Desperate missions to end decades-long AFCON drought


Afcon trophy

from ALEXIS DOUMBIA in Abidjan, Ivory Coast
Ivory Coast Bureau
ABIDJAN, (CAJ News) – WHEN the Africa Cup of Nations (AFCON) kicks off in Ivory Coast on Saturday, not only will Morocco be overwhelming favourites to win the 34th edition of the tournament.

They are among some previous winners desperate to end a trophy drought running for decades.

That the Moroccans are the first team to land in Ivory Coast highlights their determination.

They bear the favourites tag because of a historic run, slightly over a year ago, at the World Cup in Qatar, where they became the first side from this underachieving continent to qualify for the semifinals of the global tournament.

That feat and subsequent rise to the number one ranking in the continent (and 13th in the world) is a source of hope that the Atlas Lions will end a 48-year wait to lift AFCON.

Their only success in the continent’s premier competition was in 1976 in Ethiopia.

The closest they have come since that tournament is a runner-up finish, to then hosts and North African rivals Tunisia in 2004.

In Ivory Coast, coach Walid Regragui’s Morocco are in Group F alongside the Democratic Republic of Congo (DRC), Tanzania and Zambia.

This golden generation of Moroccans are odds-on favourites to win this group. It will take an upset of monumental proportions for the North Africans to fail to at least qualify for the knockouts from this pool.

Morocco, who arrived at the Felix Houphouet Boigny Airport in Abidjan on Sunday, are already in their base in the southwestern city of San Pedro, Ivory Coast’s second-largest port.

This will be their home for their group matches. Their campaign begins against the Congolese at the Laurent Pokou Stadium on Sunday.

Morocco’s only blemish in the eight matches they have played since the phenomenal outing at the World Cup is the AFCON qualifier defeat to faded force, South Africa, last June.

However, that 2-1 setback in Johannesburg was a dead rubber encounter.

Regragui has retained the core of the team that starred in Qatar, including goalkeeper Yassine Bounou, defender Achraf Hakimi, midfielders Sofyan Amrabat and Hakim Ziyech.

The team is also rich in attack with Ismael Saibari, Amine Adli, Ayoub El Kaabi and Youssef En-Nesyri called from top clubs in Europe.

It will however not be smooth sailing for the Moroccans in Ivory Coast where 23 other teams will contest for the trophy, starting this Saturday when the hosts face lightweights Guinea-Bissau at the Alassane Ouattara Stadium.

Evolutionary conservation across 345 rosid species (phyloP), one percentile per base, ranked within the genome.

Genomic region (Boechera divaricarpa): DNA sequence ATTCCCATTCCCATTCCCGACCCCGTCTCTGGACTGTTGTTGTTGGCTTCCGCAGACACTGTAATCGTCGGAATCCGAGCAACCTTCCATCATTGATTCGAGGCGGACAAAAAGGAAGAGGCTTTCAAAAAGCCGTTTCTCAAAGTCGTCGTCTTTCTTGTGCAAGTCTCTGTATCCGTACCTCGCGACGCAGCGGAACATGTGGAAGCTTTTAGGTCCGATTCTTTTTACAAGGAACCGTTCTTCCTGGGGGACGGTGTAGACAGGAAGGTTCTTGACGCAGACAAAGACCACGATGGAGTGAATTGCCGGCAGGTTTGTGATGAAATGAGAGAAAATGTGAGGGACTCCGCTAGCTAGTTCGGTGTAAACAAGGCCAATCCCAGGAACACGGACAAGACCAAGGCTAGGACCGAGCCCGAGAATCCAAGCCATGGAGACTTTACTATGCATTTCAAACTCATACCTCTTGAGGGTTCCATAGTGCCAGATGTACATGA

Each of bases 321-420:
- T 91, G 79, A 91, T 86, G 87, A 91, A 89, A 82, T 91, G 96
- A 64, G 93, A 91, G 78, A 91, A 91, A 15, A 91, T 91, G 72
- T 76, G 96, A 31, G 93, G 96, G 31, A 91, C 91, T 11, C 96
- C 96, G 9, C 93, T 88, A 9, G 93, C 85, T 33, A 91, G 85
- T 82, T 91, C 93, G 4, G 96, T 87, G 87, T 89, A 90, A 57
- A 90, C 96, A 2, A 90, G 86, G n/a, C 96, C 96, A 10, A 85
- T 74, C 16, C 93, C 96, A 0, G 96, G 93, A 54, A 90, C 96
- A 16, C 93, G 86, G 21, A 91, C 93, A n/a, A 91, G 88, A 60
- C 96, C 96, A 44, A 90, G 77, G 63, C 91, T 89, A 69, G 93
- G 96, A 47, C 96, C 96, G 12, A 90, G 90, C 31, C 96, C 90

The Djurtus of Guinea-Bissau, the second side to land in Ivory Coast, after Morocco, have set an ambitious target of reaching the knockout stages.

The Elephants of Ivory Coast are banking on home advantage to lift a trophy which, like Morocco, has largely eluded them since the tournament’s inception in 1957.

Despite a ceaseless array of talent locally and abroad, they have only won it twice, in 1992 and 2015.

The hosts are in a formidable Group A that also has West Africa rivals, Nigeria, and Equatorial Guinea.

Three-time winners Nigeria are perennial favourites despite the habit to disappoint on the big stage, largely a result of ego issues. Africa’s most populous nation is continentally the biggest importer of talent to overseas leagues.

Italy-based Victor Osimhen, presently one of the best strikers in the world and the reigning African Footballer of the Year, is the latest success story.

Coach José Vítor dos Santos Peseiro’s Super Eagles are overly reliant on the masked 25-year-old towering centre-forward from Lagos for goals.

By virtue of being the defending champions, Senegal also rank among the favourites.

The Teranga Lions, whose title secured at the AFCON in Cameroon 2022 is their only conquest, are in Group C that by coincidence also features the five-time winners… Cameroon’s Indomitable Lions.

Nonentities Gambia and unpredictable Guinea complete a group that is predominantly West African.

Mighty Egypt, record winners with seven titles, are quietly going about their business to reclaim a tournament they last won in 2010 in Angola.

The Pharaohs will contest Group B alongside four-time winners, the Black Stars of Ghana, who have not won this tourney since 1982. Cape Verde and Mozambique complete the group.

North and West Africa have dominated Africa’s prime football tournament. Only Cameroon, the Central African powerhouse, has challenged their dominance.

Congo (1972), Sudan (1970), South Africa (1996) and Zambia (2012) were the winners from outside those dominant regions.

– CAJ News























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